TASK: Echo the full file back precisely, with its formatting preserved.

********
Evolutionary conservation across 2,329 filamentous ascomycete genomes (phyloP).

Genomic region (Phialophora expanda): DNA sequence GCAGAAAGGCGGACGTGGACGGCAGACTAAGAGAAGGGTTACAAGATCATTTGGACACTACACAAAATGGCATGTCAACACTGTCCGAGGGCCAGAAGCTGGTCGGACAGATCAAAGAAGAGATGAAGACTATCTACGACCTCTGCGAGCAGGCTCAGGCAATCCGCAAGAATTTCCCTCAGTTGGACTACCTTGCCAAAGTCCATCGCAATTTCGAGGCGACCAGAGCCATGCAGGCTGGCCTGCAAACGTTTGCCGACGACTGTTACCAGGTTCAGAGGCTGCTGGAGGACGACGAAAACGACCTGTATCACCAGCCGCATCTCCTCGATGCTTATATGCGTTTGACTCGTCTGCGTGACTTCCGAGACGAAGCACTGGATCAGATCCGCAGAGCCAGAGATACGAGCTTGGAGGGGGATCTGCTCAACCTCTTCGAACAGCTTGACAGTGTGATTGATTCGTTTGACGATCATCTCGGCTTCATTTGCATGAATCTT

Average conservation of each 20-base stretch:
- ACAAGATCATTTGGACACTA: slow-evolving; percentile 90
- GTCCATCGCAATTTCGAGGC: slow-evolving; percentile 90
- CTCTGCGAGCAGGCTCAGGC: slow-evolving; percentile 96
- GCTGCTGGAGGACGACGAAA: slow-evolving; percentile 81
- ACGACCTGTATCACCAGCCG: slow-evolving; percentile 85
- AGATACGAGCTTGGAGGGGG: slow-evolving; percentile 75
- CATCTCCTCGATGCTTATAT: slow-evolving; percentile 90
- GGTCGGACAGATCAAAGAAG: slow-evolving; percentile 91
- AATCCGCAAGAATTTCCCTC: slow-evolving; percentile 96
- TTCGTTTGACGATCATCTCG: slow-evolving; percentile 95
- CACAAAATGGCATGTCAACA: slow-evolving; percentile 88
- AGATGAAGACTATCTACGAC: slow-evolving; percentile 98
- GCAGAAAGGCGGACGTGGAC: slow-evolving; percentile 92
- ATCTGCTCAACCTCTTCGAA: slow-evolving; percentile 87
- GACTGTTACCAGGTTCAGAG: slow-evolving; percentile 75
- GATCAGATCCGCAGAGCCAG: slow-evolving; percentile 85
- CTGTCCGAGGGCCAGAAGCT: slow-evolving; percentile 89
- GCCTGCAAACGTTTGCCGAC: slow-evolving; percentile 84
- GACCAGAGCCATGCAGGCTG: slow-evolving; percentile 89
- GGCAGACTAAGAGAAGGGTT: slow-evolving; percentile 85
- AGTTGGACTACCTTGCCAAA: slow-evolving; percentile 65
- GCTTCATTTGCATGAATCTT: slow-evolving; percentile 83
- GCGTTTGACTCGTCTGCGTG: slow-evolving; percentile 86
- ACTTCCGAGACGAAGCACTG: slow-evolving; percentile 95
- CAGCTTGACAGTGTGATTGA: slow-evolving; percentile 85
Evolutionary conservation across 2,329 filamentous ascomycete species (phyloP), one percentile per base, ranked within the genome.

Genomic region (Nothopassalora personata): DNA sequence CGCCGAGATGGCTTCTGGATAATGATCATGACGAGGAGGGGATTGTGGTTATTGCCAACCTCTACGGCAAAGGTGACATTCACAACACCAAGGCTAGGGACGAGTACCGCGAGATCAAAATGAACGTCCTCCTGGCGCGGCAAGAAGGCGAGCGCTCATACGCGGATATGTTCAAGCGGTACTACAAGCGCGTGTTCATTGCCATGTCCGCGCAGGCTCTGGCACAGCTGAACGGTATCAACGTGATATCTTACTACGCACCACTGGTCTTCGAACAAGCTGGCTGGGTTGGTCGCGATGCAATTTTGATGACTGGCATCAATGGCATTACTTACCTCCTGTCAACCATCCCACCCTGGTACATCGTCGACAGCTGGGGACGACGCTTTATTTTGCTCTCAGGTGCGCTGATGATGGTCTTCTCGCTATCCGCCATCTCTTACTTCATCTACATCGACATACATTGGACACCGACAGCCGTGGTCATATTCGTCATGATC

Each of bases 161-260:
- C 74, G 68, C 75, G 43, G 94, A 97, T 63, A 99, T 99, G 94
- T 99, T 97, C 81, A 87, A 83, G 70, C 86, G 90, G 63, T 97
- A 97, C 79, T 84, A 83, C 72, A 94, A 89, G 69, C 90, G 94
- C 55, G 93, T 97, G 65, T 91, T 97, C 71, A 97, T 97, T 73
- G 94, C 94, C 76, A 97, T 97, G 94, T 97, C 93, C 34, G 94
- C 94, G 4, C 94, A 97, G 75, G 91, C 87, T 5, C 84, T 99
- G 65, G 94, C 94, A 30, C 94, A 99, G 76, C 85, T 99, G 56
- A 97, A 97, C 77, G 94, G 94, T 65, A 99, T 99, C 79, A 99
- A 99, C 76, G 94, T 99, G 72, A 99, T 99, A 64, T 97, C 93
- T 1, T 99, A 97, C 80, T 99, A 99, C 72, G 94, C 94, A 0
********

Evolutionary conservation across 2,329 filamentous ascomycete genomes (phyloP).

Genomic region (Phialophora expanda): DNA sequence GCAGAAAGGCGGACGTGGACGGCAGACTAAGAGAAGGGTTACAAGATCATTTGGACACTACACAAAATGGCATGTCAACACTGTCCGAGGGCCAGAAGCTGGTCGGACAGATCAAAGAAGAGATGAAGACTATCTACGACCTCTGCGAGCAGGCTCAGGCAATCCGCAAGAATTTCCCTCAGTTGGACTACCTTGCCAAAGTCCATCGCAATTTCGAGGCGACCAGAGCCATGCAGGCTGGCCTGCAAACGTTTGCCGACGACTGTTACCAGGTTCAGAGGCTGCTGGAGGACGACGAAAACGACCTGTATCACCAGCCGCATCTCCTCGATGCTTATATGCGTTTGACTCGTCTGCGTGACTTCCGAGACGAAGCACTGGATCAGATCCGCAGAGCCAGAGATACGAGCTTGGAGGGGGATCTGCTCAACCTCTTCGAACAGCTTGACAGTGTGATTGATTCGTTTGACGATCATCTCGGCTTCATTTGCATGAATCTT

Average conservation of each 20-base stretch:
- ACAAGATCATTTGGACACTA: slow-evolving; percentile 90
- GTCCATCGCAATTTCGAGGC: slow-evolving; percentile 90
- CTCTGCGAGCAGGCTCAGGC: slow-evolving; percentile 96
- GCTGCTGGAGGACGACGAAA: slow-evolving; percentile 81
- ACGACCTGTATCACCAGCCG: slow-evolving; percentile 85
- AGATACGAGCTTGGAGGGGG: slow-evolving; percentile 75
- CATCTCCTCGATGCTTATAT: slow-evolving; percentile 90
- GGTCGGACAGATCAAAGAAG: slow-evolving; percentile 91
- AATCCGCAAGAATTTCCCTC: slow-evolving; percentile 96
- TTCGTTTGACGATCATCTCG: slow-evolving; percentile 95
- CACAAAATGGCATGTCAACA: slow-evolving; percentile 88
- AGATGAAGACTATCTACGAC: slow-evolving; percentile 98
- GCAGAAAGGCGGACGTGGAC: slow-evolving; percentile 92
- ATCTGCTCAACCTCTTCGAA: slow-evolving; percentile 87
- GACTGTTACCAGGTTCAGAG: slow-evolving; percentile 75
- GATCAGATCCGCAGAGCCAG: slow-evolving; percentile 85
- CTGTCCGAGGGCCAGAAGCT: slow-evolving; percentile 89
- GCCTGCAAACGTTTGCCGAC: slow-evolving; percentile 84
- GACCAGAGCCATGCAGGCTG: slow-evolving; percentile 89
- GGCAGACTAAGAGAAGGGTT: slow-evolving; percentile 85
- AGTTGGACTACCTTGCCAAA: slow-evolving; percentile 65
- GCTTCATTTGCATGAATCTT: slow-evolving; percentile 83
- GCGTTTGACTCGTCTGCGTG: slow-evolving; percentile 86
- ACTTCCGAGACGAAGCACTG: slow-evolving; percentile 95
- CAGCTTGACAGTGTGATTGA: slow-evolving; percentile 85
Evolutionary conservation across 2,329 filamentous ascomycete species (phyloP), one percentile per base, ranked within the genome.

Genomic region (Nothopassalora personata): DNA sequence CGCCGAGATGGCTTCTGGATAATGATCATGACGAGGAGGGGATTGTGGTTATTGCCAACCTCTACGGCAAAGGTGACATTCACAACACCAAGGCTAGGGACGAGTACCGCGAGATCAAAATGAACGTCCTCCTGGCGCGGCAAGAAGGCGAGCGCTCATACGCGGATATGTTCAAGCGGTACTACAAGCGCGTGTTCATTGCCATGTCCGCGCAGGCTCTGGCACAGCTGAACGGTATCAACGTGATATCTTACTACGCACCACTGGTCTTCGAACAAGCTGGCTGGGTTGGTCGCGATGCAATTTTGATGACTGGCATCAATGGCATTACTTACCTCCTGTCAACCATCCCACCCTGGTACATCGTCGACAGCTGGGGACGACGCTTTATTTTGCTCTCAGGTGCGCTGATGATGGTCTTCTCGCTATCCGCCATCTCTTACTTCATCTACATCGACATACATTGGACACCGACAGCCGTGGTCATATTCGTCATGATC

Each of bases 161-260:
- C 74, G 68, C 75, G 43, G 94, A 97, T 63, A 99, T 99, G 94
- T 99, T 97, C 81, A 87, A 83, G 70, C 86, G 90, G 63, T 97
- A 97, C 79, T 84, A 83, C 72, A 94, A 89, G 69, C 90, G 94
- C 55, G 93, T 97, G 65, T 91, T 97, C 71, A 97, T 97, T 73
- G 94, C 94, C 76, A 97, T 97, G 94, T 97, C 93, C 34, G 94
- C 94, G 4, C 94, A 97, G 75, G 91, C 87, T 5, C 84, T 99
- G 65, G 94, C 94, A 30, C 94, A 99, G 76, C 85, T 99, G 56
- A 97, A 97, C 77, G 94, G 94, T 65, A 99, T 99, C 79, A 99
- A 99, C 76, G 94, T 99, G 72, A 99, T 99, A 64, T 97, C 93
- T 1, T 99, A 97, C 80, T 99, A 99, C 72, G 94, C 94, A 0